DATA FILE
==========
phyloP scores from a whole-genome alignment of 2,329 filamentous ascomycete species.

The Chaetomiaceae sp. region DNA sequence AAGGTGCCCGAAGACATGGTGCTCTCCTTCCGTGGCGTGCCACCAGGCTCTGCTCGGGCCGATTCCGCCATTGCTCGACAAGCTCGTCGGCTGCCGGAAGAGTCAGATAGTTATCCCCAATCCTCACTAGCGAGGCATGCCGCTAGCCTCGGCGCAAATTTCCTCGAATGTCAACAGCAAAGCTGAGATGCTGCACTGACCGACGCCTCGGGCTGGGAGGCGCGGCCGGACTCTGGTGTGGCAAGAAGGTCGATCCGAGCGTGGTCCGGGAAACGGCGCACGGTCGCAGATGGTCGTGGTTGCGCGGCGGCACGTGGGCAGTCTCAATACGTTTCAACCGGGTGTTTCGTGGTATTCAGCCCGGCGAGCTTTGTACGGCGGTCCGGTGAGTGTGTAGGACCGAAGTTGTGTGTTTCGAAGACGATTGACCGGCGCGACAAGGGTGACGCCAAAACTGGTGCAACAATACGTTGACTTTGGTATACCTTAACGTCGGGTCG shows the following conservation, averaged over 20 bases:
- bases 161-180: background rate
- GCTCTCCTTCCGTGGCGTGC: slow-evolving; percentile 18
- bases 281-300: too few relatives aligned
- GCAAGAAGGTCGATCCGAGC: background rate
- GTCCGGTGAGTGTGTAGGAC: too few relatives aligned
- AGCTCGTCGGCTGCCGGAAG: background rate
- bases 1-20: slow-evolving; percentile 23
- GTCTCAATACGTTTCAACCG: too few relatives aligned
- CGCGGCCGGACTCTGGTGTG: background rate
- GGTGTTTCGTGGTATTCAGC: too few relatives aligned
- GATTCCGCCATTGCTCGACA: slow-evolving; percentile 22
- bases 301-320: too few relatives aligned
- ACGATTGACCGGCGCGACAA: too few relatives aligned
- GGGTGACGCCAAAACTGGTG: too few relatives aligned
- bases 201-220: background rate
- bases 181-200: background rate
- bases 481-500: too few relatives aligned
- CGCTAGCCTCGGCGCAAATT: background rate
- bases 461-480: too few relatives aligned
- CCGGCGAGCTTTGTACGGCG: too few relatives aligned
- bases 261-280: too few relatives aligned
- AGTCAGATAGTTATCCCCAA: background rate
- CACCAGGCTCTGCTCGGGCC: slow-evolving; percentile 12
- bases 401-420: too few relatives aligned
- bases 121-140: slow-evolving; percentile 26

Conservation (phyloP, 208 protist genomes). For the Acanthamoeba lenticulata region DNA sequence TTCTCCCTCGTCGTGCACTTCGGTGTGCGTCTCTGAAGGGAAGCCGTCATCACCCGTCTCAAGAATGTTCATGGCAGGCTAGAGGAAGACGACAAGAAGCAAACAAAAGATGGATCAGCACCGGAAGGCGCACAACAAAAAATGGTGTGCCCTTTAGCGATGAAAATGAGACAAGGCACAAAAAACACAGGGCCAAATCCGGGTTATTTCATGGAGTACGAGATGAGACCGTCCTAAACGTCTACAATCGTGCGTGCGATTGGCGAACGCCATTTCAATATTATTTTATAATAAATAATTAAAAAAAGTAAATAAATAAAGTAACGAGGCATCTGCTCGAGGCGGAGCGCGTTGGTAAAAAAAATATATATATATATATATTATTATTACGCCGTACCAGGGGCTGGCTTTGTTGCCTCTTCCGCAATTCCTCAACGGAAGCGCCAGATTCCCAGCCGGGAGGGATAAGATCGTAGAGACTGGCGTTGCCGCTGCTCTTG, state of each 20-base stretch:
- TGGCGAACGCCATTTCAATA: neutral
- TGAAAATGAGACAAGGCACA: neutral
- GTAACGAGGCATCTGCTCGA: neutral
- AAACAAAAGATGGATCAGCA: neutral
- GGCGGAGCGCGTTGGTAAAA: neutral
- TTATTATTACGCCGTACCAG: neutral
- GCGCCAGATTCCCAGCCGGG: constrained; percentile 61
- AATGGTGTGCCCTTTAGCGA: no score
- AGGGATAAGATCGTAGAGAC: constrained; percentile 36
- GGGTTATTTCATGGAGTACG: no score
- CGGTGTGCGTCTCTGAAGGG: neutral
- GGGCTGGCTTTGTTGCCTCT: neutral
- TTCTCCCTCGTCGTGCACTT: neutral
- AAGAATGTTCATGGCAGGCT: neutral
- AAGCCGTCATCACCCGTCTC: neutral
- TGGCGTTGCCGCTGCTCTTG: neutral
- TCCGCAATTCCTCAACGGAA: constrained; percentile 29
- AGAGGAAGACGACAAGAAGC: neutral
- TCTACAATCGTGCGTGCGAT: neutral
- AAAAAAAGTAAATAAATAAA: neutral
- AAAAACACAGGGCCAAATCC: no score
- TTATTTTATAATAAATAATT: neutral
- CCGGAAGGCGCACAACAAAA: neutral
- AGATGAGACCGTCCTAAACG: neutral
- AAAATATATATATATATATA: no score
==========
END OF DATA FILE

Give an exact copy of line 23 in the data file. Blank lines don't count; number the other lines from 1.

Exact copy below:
- bases 261-280: too few relatives aligned